On a recent vacation, I was struck by the most capable organization behind the scenes.
While it was not supposed to be obvious, the results were impressive, and there is something to be learned from this often unsung Project Manager responsibility.
The scenario could apply to most projects, but it took a different perspective to make it apparent to me. Ten acquaintances, mostly from the U.S., went as tourists to Tanzania to climb the world’s highest free standing mountain and Africa’s highest point: Kilimanjaro, 19,341 feet high. That is higher than placing Denver CO on top of the fourteeners! We hiked for a total of 45 miles, with permanent snow at 16,000 feet and above.
We had a fabulous team of Tanzanian guides and porters – 45 helpers, which seemed like a lot until we realized the efforts needed to ensure a safe and enjoyable trip. Their process was fascinating. To organize fair loads, each porter carried 44lbs, with something as light as a pineapple being added or subtracted to even the distribution.
Once we started our ascent, it became apparent there were fewer than 45 people with us each day. Rather than the contoured trails we used, we noticed unmarked paths going straight down the mountain. And, that was the clue!
Our chief guide, really our ‘Project Manager,’ orchestrated intricate, behind the scenes, supply lines up the mountain for us and to each successive camp site. Every detail was noted. Despite the harsh environment, preferences for particular food or equipment necessities were supplied in good time. At least half the porters were spread over the mountain, while the others made camp and fetched water.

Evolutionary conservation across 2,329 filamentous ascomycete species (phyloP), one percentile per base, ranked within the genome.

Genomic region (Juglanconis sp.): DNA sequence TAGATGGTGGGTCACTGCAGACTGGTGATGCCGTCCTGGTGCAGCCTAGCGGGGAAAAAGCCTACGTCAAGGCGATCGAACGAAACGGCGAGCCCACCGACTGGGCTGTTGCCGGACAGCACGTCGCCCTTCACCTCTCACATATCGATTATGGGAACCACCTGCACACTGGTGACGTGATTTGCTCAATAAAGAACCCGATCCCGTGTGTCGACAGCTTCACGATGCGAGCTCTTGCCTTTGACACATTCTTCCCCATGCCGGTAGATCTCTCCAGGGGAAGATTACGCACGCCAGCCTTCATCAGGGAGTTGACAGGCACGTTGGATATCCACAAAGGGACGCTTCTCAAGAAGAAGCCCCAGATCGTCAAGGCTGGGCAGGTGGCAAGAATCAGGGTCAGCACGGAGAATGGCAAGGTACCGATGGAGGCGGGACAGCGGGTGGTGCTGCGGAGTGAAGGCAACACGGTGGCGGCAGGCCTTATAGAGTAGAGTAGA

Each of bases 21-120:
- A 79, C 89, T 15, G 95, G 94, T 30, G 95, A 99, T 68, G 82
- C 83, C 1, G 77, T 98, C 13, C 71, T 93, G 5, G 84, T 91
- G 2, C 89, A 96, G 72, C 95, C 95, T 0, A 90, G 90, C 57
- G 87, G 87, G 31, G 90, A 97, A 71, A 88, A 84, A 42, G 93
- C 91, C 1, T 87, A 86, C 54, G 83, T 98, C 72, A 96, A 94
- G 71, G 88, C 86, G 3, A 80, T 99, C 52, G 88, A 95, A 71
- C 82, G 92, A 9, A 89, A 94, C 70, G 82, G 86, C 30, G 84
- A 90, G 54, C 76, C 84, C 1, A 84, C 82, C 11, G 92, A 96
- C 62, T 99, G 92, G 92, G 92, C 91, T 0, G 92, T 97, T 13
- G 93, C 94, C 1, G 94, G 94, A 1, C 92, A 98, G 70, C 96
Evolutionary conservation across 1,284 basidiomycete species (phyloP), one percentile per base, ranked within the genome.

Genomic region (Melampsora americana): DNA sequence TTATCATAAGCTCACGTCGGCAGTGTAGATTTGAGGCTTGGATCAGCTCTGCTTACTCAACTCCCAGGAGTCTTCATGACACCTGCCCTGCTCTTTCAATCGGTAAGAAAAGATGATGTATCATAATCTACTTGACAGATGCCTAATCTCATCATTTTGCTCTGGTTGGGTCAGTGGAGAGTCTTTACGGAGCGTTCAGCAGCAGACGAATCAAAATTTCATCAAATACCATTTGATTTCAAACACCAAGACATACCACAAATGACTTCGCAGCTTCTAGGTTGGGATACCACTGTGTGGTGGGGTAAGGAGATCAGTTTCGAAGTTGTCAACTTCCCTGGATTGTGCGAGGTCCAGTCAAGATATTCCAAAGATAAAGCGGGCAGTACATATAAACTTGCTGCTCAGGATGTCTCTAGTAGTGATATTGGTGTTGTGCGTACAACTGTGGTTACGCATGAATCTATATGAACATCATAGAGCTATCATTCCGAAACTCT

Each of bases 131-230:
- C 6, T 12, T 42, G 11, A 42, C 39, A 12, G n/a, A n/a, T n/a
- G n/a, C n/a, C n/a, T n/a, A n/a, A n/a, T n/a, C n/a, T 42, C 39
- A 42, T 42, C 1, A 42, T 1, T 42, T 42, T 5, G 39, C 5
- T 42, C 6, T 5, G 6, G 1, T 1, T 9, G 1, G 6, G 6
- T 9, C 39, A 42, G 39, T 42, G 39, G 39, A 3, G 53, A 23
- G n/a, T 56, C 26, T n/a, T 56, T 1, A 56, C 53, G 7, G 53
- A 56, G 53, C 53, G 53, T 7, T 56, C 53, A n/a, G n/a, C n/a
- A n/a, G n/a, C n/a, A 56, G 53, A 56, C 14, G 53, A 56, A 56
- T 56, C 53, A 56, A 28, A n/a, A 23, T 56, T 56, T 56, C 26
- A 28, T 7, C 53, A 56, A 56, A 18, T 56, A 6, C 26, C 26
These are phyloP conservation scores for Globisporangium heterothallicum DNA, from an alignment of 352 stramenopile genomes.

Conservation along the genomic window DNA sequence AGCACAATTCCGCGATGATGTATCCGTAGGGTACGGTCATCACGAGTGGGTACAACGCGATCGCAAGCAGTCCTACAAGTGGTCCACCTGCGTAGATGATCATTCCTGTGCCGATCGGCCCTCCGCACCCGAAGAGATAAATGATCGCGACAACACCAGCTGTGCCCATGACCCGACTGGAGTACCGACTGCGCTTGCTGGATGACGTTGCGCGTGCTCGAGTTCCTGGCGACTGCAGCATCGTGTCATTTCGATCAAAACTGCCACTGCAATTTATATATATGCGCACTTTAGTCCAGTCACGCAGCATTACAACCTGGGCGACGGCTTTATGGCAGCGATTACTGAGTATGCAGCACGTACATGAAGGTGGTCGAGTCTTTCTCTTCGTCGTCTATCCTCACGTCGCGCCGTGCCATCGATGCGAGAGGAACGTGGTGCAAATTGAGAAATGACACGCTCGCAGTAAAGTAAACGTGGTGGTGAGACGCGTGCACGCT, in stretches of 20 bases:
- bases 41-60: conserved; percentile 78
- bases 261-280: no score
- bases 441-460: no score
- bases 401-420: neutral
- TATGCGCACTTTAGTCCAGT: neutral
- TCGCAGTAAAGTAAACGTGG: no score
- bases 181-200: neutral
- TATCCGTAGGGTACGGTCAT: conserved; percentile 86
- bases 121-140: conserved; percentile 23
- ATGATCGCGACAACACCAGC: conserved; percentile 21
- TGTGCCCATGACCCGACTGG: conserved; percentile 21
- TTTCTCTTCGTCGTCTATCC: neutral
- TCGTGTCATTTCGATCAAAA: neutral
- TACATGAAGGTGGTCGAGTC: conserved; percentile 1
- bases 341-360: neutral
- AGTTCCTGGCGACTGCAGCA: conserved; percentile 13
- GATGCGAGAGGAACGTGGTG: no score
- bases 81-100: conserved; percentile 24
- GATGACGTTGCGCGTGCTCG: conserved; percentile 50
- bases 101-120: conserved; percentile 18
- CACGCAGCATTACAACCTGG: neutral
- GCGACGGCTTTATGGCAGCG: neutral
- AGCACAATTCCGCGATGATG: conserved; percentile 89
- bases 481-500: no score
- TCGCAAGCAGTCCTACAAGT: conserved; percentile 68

Communications could not have been easy and even ones thinking at that altitude was a bit woolly. A few spots provided a cell phone signal, but they were few and far between and not very reliable. The entire team developed a system for identifying gaps, predicting what was needed, and when.
They also collaborated with guides and porters from other companies. On the way down the mountain, one member of our group was separated. But, the porters, on their way up with another group, quickly assessed the situation and relayed the information to our guide, who was able to send someone to accompany the lonely tourist.
Overall, a system, effective training, and superb communications contributed to a great trip! And, yes, we did all summit. Our Tanzanian guides were wonderful and deserve full recognition for their excellent project management skills!---